The Playgoer: "Corrie" Context gets Crazy

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Tuesday, June 27, 2006

"Corrie" Context gets Crazy

Obviously any idle speculation on my part here in recent days about things, uh, calming down in Israel by the time "My Name is Rachel Corrie" premieres here in October was just that, idle. Today the headlines continue to bring news of another Gaza standoff.

Couple that with the interesting reappearance of the infamous "flag burning" photo of Corrie (right) in many of the press stories, here and abroad, covering the play's announcement . (Like here and here.) If you're a news editor, this is obviously the graphic that makes the story more interesting to a lay audience: New York doing a censored play about a crazy anti-semitic flag-burner. Makes New York Theatre Workshop almost look good, doesn't it!

One can't--and shouldn't--deny the photo. Although I do think that's a lame excuse for a flag. (Do crayon drawings even count?) But given this bill making its way through Congress again this election season, don't be surprised if we start seeing the picture even more often in connection with the play. After all, "Corrie" will open in October and play through November.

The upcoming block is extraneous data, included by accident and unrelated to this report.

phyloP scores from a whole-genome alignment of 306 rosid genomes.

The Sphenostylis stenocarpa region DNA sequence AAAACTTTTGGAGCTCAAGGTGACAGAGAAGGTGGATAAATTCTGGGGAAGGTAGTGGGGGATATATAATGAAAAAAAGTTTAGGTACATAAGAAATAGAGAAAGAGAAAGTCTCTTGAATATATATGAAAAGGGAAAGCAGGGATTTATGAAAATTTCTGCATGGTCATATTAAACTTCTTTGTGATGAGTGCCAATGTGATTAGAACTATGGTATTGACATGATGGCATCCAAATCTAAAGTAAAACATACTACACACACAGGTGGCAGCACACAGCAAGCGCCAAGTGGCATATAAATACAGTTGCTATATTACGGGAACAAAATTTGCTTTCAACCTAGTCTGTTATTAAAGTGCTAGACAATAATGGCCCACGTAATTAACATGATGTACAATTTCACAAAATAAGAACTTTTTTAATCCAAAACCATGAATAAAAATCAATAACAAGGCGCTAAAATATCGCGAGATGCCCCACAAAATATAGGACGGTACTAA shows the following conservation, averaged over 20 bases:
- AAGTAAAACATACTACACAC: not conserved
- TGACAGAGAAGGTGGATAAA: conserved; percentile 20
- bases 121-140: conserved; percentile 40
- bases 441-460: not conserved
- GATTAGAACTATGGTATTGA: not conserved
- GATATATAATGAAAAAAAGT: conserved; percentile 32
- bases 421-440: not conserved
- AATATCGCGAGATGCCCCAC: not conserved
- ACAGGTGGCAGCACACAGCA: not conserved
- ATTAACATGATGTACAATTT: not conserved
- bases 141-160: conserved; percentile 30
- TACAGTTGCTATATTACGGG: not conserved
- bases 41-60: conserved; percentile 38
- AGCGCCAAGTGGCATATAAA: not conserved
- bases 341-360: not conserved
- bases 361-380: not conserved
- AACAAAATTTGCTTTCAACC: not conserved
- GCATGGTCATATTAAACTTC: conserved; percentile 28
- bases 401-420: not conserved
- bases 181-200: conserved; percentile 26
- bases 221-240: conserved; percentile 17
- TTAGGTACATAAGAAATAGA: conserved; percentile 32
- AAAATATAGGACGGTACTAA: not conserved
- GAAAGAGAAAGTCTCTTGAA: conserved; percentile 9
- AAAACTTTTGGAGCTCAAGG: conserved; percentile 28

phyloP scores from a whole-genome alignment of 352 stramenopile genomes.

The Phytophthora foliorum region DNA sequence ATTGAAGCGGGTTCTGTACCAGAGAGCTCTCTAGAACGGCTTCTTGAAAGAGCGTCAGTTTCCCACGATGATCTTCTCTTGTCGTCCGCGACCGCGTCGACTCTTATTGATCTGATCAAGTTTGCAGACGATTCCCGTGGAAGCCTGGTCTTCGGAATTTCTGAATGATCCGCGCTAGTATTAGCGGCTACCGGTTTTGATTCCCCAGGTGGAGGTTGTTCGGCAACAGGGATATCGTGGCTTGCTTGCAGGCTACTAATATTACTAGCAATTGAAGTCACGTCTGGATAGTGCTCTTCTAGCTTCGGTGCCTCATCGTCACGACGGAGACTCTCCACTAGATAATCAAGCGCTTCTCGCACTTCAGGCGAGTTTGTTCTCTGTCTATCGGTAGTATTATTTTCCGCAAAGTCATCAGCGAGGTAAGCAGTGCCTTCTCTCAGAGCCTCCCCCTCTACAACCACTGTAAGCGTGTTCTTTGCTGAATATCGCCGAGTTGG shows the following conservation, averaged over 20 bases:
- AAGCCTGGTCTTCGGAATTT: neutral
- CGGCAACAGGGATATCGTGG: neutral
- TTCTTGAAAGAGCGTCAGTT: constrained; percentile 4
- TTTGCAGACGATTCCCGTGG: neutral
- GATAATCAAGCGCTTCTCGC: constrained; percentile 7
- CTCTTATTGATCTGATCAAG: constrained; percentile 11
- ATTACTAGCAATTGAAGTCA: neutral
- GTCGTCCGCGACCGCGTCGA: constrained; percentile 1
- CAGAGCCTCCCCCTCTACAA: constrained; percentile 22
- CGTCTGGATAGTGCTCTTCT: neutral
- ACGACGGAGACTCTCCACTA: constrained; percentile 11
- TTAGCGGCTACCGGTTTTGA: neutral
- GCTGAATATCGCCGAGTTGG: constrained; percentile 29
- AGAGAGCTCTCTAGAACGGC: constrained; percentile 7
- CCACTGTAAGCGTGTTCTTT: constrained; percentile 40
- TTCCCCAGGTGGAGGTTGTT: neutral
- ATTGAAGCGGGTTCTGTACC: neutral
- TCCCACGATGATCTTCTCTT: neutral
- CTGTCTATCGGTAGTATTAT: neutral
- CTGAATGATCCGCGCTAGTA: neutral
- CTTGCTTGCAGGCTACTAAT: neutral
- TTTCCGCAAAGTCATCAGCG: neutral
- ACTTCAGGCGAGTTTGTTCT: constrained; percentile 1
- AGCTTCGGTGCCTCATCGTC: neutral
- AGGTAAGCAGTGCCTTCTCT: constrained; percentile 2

We may make O'Reilly yet!


freespeechlover said...

Yep. I have to agree with you about Corrie's version of the American "flag." I remember a while ago when punishing people who burn the sacred r,w, & b also came up in the Senate. Diane Feinstein of S.F. said, "the flag is not just a piece of cloth." The S.F. Chronicle said, "Yes, it is just a piece of cloth." I'm crossing my fingers that they've said it again, but I haven't looked.

What I want to know is this-if I have a flag, and it's my property (equally sacred to right-wing), why can't I burn it? Don't my property rights, another right-wing fetish, exceed the rights of Congress to keep me from burning my damn flag?

I actually have an active fantasy that this argument will be made before the US Supreme Court. Just watching the right-wing abandon their love affair with property rights over The Flag, the twisting, turning and contorting it would take, just brings a smile to my face.

Anonymous said...

Makes me smile, too, FSL! Of course they would have to make a distinction between the privately owned OBJECT and the publicly owned (not that they'd quite use that phrase) SYMBOL -- and the Platonic reasoning would get them all twisted up. That really would be fun.

How disgusting that so many senators are pandering on flag fetishism -- that stupid amendment just might make it.

PeonInChief said...

Eric Hobsbawm, discussing the rise of petty nationalism around the industrialized world in The Age of Empire, noted that only in the US did it sink so low that people paid homage to a piece of cloth.